4. Every day, I used My Fitness Pal app to keep track of what I ate and how many carbs I consumed at each meal.
  5. Every day, I stuck to my plan.

 

I didn’t intend to lose weight.  My goal was to reduce my blood sugar numbers – I was unhealthy!  But as a “side effect”, I was losing weight by focusing on reducing carbs every day.

Did you read that?  “every day”  My weight loss success was due to the “simple, productive actions, repeated consistently over time.”  I lost 30 lbs in less than 120 days earlier this year.  I’ve kept it off, too.

Here in your job, you can be successful. It will require daily disciplines that are easy to do.  Really, they are easy.  But just like trying to lose weight, disciplines are also easy not to do.  The choice is yours.

So here are 10 Core Commitments for you.  This is my challenge to you.  Work on these commitments every day at every opportunity.  There may be days when you don’t get to all 10, but if you make it a focus, I bet you’ll do more than you think.

10 Core Commitments

  1. Follow-up (issue resolution, member service one step beyond)
  2. Follow-through (keeping our promises)
  3. Ask for the business (connect to our experts)
  4. Be pleasant & professional (smile and use their name)
  5. Ask for referrals (members who are “fans” will promote us – ask them!)
  6. Communicate appropriately (in-person, on the phone, email, texts)
  7. Add value (be helpful)
  8. Use our resources (and apply what we’ve learned)
  9. Take action now (to delay can mean losing)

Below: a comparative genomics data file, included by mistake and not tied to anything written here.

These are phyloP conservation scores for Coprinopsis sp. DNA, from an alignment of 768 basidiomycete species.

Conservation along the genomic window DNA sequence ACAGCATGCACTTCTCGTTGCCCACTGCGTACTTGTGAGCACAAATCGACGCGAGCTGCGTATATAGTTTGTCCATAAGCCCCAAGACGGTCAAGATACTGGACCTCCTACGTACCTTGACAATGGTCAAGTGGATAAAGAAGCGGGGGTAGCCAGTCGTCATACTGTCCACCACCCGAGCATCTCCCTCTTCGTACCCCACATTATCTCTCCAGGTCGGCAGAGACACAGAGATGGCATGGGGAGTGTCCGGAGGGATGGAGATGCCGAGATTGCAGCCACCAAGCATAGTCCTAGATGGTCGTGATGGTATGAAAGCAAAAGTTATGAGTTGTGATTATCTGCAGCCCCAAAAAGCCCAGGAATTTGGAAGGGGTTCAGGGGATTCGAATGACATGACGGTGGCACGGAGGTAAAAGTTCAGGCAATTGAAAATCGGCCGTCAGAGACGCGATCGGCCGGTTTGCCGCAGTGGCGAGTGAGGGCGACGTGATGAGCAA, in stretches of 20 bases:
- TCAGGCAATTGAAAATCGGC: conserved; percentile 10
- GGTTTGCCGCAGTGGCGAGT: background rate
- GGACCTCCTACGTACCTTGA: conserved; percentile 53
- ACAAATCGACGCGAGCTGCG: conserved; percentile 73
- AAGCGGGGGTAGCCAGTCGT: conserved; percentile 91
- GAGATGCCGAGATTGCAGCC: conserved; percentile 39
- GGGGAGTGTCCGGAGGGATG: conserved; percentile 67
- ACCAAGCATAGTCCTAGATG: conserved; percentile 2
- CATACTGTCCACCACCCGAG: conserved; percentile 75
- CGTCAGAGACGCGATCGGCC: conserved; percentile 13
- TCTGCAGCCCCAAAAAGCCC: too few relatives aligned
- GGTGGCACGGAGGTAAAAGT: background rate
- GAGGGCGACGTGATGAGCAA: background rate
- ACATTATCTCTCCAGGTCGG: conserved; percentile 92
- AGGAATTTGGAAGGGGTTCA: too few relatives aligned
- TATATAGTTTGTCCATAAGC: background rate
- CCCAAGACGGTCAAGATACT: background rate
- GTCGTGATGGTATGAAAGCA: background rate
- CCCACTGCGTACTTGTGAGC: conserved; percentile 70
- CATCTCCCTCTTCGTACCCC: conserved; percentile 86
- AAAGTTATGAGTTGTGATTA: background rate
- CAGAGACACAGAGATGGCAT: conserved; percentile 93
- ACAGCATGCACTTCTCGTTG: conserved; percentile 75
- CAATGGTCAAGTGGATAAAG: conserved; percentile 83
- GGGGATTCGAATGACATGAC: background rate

10. Listen more (to get to the core of the issue)

 

Actively, Daily doing this will:

  • Build our business
  • Bring us success (and you personally!)
  • Bring our members success
  • Bring our co-workers success

Power Follow-Ups for Leaders & Their Teams by Jim Johnson

From an earlier post…

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Observation coaching involves something called “power follow ups”. If you see or hear something that is not the standard you set for your staff member, try the following:

You observe an employee, Joe, waiting on a member. During the interaction, the employee rarely made eye contact and he did not use the customer’s name (both standards for your company). As soon as the customer walks away from the transaction, turn to Joe and say (quietly to them directly), “Joe, I noticed that while that customer was here, you hardly made eye contact with them. You also did not use their name. We’ve been trained that those 2 simple interaction skills make a big difference in how we build important relationships with our customers. I’ll be here observing the next several transactions. I need you to work on those 2 skills. In a while, I’ll give you my feedback on how you did. I know you can do this.”

Do you think Joe will make the changes? You bet! He knows that you know how he is interacting. You just witnessed it. He also knows that you are intentionally watching him and that he now has his marching orders. After several more interactions with customers, watch what happens in the following interactions:

Joe begins to make eye contact, intentionally uses the customer’s name and even smiles.Here’s your power follow-up, “I knew you could do it, Joe! That was great. Did you see how Mrs. Jones responded to you? She even asked you some additional questions that allowed you to talk about that new product. You’ve proven you can do this. Remember, our commitment is to do this at every encounter every day. It will become habit. Super job, Joe. I appreciate your concentration on this.”

You have just provided immediate, specific feedback on your employee’s performance.

He performed + you observed + you praised = a power follow-up

Chances are he will become more consistent with his customer interactions. By the way, don’t make this the last time you ever observe this employee on this issue.

Observing coupled with a power follow-up also works with negative behavior. The secret here is to give your power follow-up in a more private environment such as your office or a side room away from other employees. You never want to embarrass a team member in front of others on the team. It will only demotivate or anger that person.

As someone once said, “you have to inspect what you expect” and that means getting out and observing.